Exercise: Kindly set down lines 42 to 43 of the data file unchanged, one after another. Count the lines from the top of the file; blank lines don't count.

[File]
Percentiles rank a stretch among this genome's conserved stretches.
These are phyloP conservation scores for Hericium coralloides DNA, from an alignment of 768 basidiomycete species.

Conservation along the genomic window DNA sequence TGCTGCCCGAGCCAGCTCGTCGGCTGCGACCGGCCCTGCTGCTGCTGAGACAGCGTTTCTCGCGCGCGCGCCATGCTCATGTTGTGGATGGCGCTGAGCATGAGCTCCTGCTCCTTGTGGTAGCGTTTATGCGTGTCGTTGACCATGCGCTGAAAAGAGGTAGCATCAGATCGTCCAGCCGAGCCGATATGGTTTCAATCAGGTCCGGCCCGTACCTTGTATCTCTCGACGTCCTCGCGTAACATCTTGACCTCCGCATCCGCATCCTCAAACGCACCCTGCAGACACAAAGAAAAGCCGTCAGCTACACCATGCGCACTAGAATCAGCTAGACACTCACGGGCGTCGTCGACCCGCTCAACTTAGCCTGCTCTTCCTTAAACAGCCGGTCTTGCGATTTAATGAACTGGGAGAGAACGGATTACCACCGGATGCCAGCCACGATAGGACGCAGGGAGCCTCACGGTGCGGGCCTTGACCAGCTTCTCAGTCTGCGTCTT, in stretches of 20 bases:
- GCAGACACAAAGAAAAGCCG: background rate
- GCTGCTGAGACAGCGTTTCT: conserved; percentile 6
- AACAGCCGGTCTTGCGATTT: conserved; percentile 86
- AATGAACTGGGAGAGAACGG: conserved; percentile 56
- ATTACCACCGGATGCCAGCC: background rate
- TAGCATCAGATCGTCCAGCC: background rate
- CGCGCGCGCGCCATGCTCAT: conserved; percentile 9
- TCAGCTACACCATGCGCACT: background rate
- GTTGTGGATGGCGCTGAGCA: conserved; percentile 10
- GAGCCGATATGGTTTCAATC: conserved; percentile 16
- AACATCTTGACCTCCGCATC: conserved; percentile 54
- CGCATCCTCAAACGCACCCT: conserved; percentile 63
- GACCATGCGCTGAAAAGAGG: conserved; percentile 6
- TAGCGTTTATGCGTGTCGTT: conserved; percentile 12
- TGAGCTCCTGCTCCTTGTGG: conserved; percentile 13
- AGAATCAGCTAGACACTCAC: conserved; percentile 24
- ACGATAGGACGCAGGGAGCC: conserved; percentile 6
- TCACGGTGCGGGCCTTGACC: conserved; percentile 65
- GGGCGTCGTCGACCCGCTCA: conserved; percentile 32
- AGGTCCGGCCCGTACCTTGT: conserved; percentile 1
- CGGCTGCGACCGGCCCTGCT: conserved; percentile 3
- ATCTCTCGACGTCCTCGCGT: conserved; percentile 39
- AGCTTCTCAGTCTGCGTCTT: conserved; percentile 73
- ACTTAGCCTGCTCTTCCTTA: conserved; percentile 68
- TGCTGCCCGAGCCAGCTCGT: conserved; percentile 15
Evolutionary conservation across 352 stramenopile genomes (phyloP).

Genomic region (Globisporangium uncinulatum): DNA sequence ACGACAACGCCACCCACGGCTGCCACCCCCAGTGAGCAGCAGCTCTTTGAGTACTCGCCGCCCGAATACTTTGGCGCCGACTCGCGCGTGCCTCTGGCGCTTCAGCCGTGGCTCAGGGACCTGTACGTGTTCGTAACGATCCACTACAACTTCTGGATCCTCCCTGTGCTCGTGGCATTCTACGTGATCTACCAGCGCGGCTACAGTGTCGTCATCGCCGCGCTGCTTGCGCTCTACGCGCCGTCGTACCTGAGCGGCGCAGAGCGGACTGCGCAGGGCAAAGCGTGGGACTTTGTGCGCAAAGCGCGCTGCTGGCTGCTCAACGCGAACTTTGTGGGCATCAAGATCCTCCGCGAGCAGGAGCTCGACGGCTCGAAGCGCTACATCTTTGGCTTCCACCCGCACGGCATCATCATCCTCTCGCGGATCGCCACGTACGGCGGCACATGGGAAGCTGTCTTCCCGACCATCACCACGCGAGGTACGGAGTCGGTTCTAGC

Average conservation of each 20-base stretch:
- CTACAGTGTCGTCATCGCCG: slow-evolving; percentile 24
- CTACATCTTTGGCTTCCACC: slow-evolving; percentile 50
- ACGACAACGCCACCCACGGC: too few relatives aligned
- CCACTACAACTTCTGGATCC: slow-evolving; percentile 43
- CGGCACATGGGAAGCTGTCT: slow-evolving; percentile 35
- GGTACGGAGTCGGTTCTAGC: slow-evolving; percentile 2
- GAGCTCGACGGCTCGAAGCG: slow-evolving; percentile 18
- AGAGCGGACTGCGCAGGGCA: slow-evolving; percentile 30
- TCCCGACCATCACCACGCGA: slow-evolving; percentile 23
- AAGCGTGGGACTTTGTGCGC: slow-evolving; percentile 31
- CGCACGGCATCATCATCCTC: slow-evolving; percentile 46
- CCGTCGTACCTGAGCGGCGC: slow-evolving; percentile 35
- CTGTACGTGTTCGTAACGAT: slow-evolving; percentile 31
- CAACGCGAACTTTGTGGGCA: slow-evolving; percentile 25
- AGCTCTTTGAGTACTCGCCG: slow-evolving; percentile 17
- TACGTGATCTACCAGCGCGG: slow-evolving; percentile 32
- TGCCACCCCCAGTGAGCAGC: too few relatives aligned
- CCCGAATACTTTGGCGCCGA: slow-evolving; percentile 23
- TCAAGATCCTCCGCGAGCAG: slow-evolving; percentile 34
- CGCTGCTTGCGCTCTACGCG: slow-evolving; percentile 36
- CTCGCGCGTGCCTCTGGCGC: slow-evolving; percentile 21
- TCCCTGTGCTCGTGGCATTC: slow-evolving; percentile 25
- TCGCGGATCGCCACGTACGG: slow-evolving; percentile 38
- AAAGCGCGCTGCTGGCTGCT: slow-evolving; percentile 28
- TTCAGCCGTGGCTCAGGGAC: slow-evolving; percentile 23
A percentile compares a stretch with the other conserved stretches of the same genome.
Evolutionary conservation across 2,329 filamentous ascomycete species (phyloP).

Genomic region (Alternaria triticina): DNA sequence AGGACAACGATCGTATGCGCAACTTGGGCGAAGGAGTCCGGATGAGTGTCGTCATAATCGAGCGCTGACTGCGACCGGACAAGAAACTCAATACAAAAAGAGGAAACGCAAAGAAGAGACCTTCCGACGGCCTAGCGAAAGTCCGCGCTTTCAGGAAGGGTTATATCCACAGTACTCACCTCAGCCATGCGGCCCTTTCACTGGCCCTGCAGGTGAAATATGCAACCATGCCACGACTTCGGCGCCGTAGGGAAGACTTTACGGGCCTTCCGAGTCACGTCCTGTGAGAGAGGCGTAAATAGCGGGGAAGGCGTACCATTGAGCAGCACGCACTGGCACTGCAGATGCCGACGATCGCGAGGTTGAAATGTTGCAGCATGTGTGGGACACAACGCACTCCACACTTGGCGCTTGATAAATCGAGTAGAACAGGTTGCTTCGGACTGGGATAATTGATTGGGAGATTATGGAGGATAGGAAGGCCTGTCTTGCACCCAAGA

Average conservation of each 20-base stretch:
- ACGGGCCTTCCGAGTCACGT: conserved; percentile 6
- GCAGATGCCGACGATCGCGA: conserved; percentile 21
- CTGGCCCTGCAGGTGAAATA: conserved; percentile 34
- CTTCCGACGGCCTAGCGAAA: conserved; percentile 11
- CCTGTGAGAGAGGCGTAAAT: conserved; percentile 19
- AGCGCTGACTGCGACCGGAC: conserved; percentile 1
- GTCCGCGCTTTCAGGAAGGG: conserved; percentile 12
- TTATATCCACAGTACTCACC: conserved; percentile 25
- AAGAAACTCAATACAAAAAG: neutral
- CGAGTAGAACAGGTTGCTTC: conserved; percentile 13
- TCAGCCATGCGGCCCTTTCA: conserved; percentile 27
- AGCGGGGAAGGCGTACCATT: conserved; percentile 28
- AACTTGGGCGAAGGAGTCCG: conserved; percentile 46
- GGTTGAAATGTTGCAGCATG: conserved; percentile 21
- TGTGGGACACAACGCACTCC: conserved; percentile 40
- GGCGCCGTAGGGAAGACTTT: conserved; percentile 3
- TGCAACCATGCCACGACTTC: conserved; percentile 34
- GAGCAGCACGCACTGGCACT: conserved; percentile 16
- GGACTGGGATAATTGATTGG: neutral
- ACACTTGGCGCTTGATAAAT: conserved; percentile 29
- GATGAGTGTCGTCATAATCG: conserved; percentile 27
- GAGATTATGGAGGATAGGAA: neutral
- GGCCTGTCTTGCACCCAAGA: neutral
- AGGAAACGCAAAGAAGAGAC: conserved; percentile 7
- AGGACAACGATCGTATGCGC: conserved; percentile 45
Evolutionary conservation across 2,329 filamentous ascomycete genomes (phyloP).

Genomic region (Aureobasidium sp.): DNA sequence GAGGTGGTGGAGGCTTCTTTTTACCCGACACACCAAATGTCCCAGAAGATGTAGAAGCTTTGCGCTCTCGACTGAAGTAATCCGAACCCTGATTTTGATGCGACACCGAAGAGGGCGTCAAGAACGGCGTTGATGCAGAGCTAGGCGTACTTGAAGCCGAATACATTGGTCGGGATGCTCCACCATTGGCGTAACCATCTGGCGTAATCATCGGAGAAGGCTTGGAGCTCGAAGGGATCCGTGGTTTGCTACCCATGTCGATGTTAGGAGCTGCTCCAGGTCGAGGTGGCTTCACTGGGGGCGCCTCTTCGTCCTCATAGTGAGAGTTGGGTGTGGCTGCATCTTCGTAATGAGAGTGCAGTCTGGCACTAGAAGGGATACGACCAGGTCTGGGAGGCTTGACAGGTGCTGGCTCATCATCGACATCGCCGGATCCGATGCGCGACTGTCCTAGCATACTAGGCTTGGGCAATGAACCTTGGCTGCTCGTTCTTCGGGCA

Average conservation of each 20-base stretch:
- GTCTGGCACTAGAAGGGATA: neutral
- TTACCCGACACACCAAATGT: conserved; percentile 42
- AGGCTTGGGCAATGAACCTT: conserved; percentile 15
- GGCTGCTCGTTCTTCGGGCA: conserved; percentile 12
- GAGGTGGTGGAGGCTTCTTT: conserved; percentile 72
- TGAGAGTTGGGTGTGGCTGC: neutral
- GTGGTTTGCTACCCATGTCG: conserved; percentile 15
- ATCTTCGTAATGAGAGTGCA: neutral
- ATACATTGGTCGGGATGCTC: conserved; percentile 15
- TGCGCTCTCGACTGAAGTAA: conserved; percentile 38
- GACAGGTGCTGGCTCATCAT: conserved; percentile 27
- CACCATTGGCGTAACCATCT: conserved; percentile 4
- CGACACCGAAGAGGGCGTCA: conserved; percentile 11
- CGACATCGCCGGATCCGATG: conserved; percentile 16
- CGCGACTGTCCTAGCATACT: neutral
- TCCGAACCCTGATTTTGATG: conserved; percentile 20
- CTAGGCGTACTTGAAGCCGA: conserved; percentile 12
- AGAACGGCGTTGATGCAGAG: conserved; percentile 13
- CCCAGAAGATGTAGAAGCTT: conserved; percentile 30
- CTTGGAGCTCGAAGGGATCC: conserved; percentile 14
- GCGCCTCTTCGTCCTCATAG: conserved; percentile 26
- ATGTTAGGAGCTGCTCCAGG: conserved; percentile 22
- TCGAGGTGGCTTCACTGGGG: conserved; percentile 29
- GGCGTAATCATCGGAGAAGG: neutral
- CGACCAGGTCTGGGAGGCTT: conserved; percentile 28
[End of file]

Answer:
- CGCACGGCATCATCATCCTC: slow-evolving; percentile 46
- CCGTCGTACCTGAGCGGCGC: slow-evolving; percentile 35